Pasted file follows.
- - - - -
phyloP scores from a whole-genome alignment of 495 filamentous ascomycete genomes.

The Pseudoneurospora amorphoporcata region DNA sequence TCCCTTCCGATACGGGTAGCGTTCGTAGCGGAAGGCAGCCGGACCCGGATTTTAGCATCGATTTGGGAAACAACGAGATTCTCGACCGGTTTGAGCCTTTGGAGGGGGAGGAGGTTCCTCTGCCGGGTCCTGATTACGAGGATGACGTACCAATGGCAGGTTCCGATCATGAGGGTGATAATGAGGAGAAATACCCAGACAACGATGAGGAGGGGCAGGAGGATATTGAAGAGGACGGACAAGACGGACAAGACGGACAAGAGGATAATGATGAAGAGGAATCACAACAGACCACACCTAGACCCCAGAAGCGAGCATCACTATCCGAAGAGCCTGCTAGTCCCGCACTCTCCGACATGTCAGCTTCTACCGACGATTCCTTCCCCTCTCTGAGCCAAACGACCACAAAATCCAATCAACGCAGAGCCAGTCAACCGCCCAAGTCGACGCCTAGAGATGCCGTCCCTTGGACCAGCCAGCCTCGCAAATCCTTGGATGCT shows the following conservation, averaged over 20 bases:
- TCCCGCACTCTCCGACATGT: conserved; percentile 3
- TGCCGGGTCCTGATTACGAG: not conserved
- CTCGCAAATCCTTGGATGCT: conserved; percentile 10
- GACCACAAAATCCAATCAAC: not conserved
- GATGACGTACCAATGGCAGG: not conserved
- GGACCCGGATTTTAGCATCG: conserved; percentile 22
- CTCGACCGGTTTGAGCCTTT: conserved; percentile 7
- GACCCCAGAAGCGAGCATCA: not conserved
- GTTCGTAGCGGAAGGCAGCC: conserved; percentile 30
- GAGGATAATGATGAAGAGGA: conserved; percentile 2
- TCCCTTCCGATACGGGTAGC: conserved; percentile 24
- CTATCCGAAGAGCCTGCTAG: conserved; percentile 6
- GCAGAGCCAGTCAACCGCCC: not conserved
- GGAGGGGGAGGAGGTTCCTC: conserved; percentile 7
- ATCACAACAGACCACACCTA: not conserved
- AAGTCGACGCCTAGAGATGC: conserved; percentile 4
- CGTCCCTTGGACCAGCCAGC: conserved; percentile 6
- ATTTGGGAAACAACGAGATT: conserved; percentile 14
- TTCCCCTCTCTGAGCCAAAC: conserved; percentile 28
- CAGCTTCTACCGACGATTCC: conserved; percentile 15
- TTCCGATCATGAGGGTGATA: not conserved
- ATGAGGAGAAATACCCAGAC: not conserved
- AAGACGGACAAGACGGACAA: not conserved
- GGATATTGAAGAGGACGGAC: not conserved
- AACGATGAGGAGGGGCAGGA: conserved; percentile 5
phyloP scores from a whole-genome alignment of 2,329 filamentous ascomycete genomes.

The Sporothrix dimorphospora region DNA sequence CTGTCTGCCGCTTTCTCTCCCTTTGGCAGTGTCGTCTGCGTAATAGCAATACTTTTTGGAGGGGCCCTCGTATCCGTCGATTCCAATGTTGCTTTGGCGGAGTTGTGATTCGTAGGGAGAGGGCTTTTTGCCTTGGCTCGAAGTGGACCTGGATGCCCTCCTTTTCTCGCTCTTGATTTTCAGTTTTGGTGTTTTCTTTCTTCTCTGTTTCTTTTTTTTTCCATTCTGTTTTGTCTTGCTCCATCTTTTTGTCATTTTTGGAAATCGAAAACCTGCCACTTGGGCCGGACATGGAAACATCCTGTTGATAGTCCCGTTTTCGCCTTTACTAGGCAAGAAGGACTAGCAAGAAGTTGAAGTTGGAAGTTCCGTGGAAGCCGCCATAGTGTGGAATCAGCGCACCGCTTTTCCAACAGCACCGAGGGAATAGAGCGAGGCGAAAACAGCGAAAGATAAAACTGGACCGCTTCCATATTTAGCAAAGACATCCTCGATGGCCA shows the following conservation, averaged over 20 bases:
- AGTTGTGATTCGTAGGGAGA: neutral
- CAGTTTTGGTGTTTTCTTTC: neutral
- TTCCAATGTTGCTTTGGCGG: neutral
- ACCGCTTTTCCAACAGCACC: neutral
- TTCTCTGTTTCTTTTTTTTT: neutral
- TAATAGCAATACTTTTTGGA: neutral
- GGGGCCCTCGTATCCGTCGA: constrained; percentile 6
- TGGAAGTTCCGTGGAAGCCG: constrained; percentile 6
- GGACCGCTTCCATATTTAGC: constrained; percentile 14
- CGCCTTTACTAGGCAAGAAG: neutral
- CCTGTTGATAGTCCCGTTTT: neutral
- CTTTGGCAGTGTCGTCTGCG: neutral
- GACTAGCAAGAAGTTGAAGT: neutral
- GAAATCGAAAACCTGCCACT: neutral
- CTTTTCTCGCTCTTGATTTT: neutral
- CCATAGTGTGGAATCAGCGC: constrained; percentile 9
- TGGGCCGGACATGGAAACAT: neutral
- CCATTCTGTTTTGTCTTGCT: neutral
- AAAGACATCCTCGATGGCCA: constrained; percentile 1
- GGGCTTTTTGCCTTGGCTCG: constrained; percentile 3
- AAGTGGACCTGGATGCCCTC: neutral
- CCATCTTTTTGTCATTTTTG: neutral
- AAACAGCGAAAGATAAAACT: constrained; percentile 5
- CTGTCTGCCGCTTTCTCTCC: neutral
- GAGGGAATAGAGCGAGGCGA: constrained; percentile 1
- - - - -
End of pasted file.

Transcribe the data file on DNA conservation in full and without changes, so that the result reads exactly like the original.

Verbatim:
phyloP scores from a whole-genome alignment of 495 filamentous ascomycete genomes.

The Pseudoneurospora amorphoporcata region DNA sequence TCCCTTCCGATACGGGTAGCGTTCGTAGCGGAAGGCAGCCGGACCCGGATTTTAGCATCGATTTGGGAAACAACGAGATTCTCGACCGGTTTGAGCCTTTGGAGGGGGAGGAGGTTCCTCTGCCGGGTCCTGATTACGAGGATGACGTACCAATGGCAGGTTCCGATCATGAGGGTGATAATGAGGAGAAATACCCAGACAACGATGAGGAGGGGCAGGAGGATATTGAAGAGGACGGACAAGACGGACAAGACGGACAAGAGGATAATGATGAAGAGGAATCACAACAGACCACACCTAGACCCCAGAAGCGAGCATCACTATCCGAAGAGCCTGCTAGTCCCGCACTCTCCGACATGTCAGCTTCTACCGACGATTCCTTCCCCTCTCTGAGCCAAACGACCACAAAATCCAATCAACGCAGAGCCAGTCAACCGCCCAAGTCGACGCCTAGAGATGCCGTCCCTTGGACCAGCCAGCCTCGCAAATCCTTGGATGCT shows the following conservation, averaged over 20 bases:
- TCCCGCACTCTCCGACATGT: conserved; percentile 3
- TGCCGGGTCCTGATTACGAG: not conserved
- CTCGCAAATCCTTGGATGCT: conserved; percentile 10
- GACCACAAAATCCAATCAAC: not conserved
- GATGACGTACCAATGGCAGG: not conserved
- GGACCCGGATTTTAGCATCG: conserved; percentile 22
- CTCGACCGGTTTGAGCCTTT: conserved; percentile 7
- GACCCCAGAAGCGAGCATCA: not conserved
- GTTCGTAGCGGAAGGCAGCC: conserved; percentile 30
- GAGGATAATGATGAAGAGGA: conserved; percentile 2
- TCCCTTCCGATACGGGTAGC: conserved; percentile 24
- CTATCCGAAGAGCCTGCTAG: conserved; percentile 6
- GCAGAGCCAGTCAACCGCCC: not conserved
- GGAGGGGGAGGAGGTTCCTC: conserved; percentile 7
- ATCACAACAGACCACACCTA: not conserved
- AAGTCGACGCCTAGAGATGC: conserved; percentile 4
- CGTCCCTTGGACCAGCCAGC: conserved; percentile 6
- ATTTGGGAAACAACGAGATT: conserved; percentile 14
- TTCCCCTCTCTGAGCCAAAC: conserved; percentile 28
- CAGCTTCTACCGACGATTCC: conserved; percentile 15
- TTCCGATCATGAGGGTGATA: not conserved
- ATGAGGAGAAATACCCAGAC: not conserved
- AAGACGGACAAGACGGACAA: not conserved
- GGATATTGAAGAGGACGGAC: not conserved
- AACGATGAGGAGGGGCAGGA: conserved; percentile 5
phyloP scores from a whole-genome alignment of 2,329 filamentous ascomycete genomes.

The Sporothrix dimorphospora region DNA sequence CTGTCTGCCGCTTTCTCTCCCTTTGGCAGTGTCGTCTGCGTAATAGCAATACTTTTTGGAGGGGCCCTCGTATCCGTCGATTCCAATGTTGCTTTGGCGGAGTTGTGATTCGTAGGGAGAGGGCTTTTTGCCTTGGCTCGAAGTGGACCTGGATGCCCTCCTTTTCTCGCTCTTGATTTTCAGTTTTGGTGTTTTCTTTCTTCTCTGTTTCTTTTTTTTTCCATTCTGTTTTGTCTTGCTCCATCTTTTTGTCATTTTTGGAAATCGAAAACCTGCCACTTGGGCCGGACATGGAAACATCCTGTTGATAGTCCCGTTTTCGCCTTTACTAGGCAAGAAGGACTAGCAAGAAGTTGAAGTTGGAAGTTCCGTGGAAGCCGCCATAGTGTGGAATCAGCGCACCGCTTTTCCAACAGCACCGAGGGAATAGAGCGAGGCGAAAACAGCGAAAGATAAAACTGGACCGCTTCCATATTTAGCAAAGACATCCTCGATGGCCA shows the following conservation, averaged over 20 bases:
- AGTTGTGATTCGTAGGGAGA: neutral
- CAGTTTTGGTGTTTTCTTTC: neutral
- TTCCAATGTTGCTTTGGCGG: neutral
- ACCGCTTTTCCAACAGCACC: neutral
- TTCTCTGTTTCTTTTTTTTT: neutral
- TAATAGCAATACTTTTTGGA: neutral
- GGGGCCCTCGTATCCGTCGA: constrained; percentile 6
- TGGAAGTTCCGTGGAAGCCG: constrained; percentile 6
- GGACCGCTTCCATATTTAGC: constrained; percentile 14
- CGCCTTTACTAGGCAAGAAG: neutral
- CCTGTTGATAGTCCCGTTTT: neutral
- CTTTGGCAGTGTCGTCTGCG: neutral
- GACTAGCAAGAAGTTGAAGT: neutral
- GAAATCGAAAACCTGCCACT: neutral
- CTTTTCTCGCTCTTGATTTT: neutral
- CCATAGTGTGGAATCAGCGC: constrained; percentile 9
- TGGGCCGGACATGGAAACAT: neutral
- CCATTCTGTTTTGTCTTGCT: neutral
- AAAGACATCCTCGATGGCCA: constrained; percentile 1
- GGGCTTTTTGCCTTGGCTCG: constrained; percentile 3
- AAGTGGACCTGGATGCCCTC: neutral
- CCATCTTTTTGTCATTTTTG: neutral
- AAACAGCGAAAGATAAAACT: constrained; percentile 5
- CTGTCTGCCGCTTTCTCTCC: neutral
- GAGGGAATAGAGCGAGGCGA: constrained; percentile 1